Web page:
IMMUNIZATION AGAINST HUMAN HELPLESSNESS: THE ROLE OF PARTIAL REINFORCEMENT SEQUENTIAL EFFECTS
Seligman (1975) proposed a hypothesis of helplessness prevention which states that a history of contingent reinforcement should immunize a subject against future helplessness by imparting an expectancy of control. However, later findings challenged Seligman's assertion by demonstrating helplessness, not immunization, for subjects pretreated with continuous contingent reinforcement and immunization for subjects pretreated with a partial reinforcement schedule of contingent and noncontingent reinforcement. Such results suggested a comparison with the partial reinforcement extinction effect (PREE). This investigation applied principles derived from S-R explanations of the PREE, namely, Capaldi's sequential hypothesis, to the problem of helplessness immunization. Capaldi has hypothesized that the prior sequential patterning of nonreinforced (N) and reinforced (R) trials determines resistance to extinction. N-length and N-R transitions are two key sequential variables shown to increase resistance to extinction. The major purpose of the present study was the identification of optimal immunization histories by varying the patterning of these two sequential variables.^ One hundred ten Fordham undergraduates served as subjects. The study was divided into three contiguous phases of immunization, induction, and test. The first two phases each consisted of fifty trials of attempts to control an aversive noise on a button-press apparatus. The six immunization groups tested included a 100% contingent reinforcement group and five 50% partial reinforcement groups which received equal amounts of contingent and non-contingent reinforcement, but varied in the patterning of N-length and N-R transitions. Indicators of resistance to noncontingent reinforcement included the number of button-presses and expectancy of control ratings obtained during induction. Measures of anagram solution made up the test for helplessness. Five control groups, given either contingent reinforcement, noncontingent reinforcement, or passive exposure, were run to insure demonstration of helplessness.^ Several 50% partial reinforcement immunization effects were demonstrated to be a function of the patterning of noncontingently reinforced (N) and contingently reinforced (R) trials; namely, the group given a single alternating pattern of N and R trials and the group whose pattern consisted of 25 R trials followed by 25 N trials. Pretreatment with 100% contingent reinforcement resulted in helplessness. Results supported an empirically-based immunization theory to replace Seligman's cognitive hypothesis. ^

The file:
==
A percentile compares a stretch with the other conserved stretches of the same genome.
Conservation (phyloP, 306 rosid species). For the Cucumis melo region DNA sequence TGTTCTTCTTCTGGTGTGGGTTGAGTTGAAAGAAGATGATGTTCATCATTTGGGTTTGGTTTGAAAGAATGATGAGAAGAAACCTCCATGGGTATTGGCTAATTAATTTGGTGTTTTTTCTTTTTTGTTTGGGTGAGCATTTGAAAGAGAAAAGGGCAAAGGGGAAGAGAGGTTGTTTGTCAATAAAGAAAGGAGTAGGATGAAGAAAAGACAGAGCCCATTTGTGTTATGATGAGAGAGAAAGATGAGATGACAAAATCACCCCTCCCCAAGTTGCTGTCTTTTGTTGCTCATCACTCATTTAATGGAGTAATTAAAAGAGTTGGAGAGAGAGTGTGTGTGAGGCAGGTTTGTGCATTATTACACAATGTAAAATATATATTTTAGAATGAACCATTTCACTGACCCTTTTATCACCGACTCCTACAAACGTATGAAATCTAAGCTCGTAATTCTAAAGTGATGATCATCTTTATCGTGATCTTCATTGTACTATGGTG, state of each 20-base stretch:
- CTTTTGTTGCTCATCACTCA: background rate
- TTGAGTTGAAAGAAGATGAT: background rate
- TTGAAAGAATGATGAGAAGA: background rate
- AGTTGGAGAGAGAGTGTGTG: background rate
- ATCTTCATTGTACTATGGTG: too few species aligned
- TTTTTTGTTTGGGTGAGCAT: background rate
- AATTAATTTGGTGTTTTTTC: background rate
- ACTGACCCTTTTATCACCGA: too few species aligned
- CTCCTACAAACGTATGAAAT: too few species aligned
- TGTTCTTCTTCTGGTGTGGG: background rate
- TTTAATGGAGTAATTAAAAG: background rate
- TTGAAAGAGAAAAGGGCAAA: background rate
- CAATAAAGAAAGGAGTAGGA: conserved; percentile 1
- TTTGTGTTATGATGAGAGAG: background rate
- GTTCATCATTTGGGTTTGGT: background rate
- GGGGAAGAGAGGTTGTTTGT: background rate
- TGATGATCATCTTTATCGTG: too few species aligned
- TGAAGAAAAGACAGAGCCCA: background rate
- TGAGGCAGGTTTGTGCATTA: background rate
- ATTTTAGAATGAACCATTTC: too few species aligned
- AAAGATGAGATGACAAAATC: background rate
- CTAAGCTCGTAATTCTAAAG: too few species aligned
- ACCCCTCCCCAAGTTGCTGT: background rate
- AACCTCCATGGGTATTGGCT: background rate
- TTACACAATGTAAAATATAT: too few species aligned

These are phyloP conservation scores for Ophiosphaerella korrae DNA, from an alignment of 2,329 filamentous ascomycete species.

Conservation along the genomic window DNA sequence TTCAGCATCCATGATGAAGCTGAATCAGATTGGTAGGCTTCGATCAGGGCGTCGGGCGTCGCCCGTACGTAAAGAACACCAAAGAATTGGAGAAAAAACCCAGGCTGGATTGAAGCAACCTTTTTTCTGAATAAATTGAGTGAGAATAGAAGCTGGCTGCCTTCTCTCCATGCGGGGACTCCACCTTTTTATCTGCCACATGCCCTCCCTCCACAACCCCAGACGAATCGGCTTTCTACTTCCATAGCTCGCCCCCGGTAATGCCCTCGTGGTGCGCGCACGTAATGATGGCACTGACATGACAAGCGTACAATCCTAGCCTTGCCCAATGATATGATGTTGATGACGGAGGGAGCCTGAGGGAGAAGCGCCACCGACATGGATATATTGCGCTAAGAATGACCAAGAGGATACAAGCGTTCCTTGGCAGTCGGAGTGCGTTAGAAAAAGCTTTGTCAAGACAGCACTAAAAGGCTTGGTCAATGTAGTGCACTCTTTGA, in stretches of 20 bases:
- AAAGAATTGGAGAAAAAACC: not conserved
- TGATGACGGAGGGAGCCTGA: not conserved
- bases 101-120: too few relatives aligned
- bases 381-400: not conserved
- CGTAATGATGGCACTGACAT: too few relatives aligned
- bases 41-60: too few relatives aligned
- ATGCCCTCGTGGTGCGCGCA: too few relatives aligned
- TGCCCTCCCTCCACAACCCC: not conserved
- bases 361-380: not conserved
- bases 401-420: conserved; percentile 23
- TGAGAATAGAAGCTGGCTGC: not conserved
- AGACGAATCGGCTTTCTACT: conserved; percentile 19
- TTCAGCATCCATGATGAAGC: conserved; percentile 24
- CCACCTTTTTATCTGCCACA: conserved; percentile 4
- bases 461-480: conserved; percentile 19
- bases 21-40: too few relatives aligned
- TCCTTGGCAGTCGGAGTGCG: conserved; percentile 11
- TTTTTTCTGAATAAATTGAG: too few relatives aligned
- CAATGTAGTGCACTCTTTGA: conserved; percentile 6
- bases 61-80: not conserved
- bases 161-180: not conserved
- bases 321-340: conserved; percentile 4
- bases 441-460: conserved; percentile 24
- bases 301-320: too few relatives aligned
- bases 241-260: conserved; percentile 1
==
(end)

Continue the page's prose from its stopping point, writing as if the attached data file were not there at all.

FROST, ELLEN, "IMMUNIZATION AGAINST HUMAN HELPLESSNESS: THE ROLE OF PARTIAL REINFORCEMENT SEQUENTIAL EFFECTS" (1982). ETD Collection for Fordham University. AAI8213240.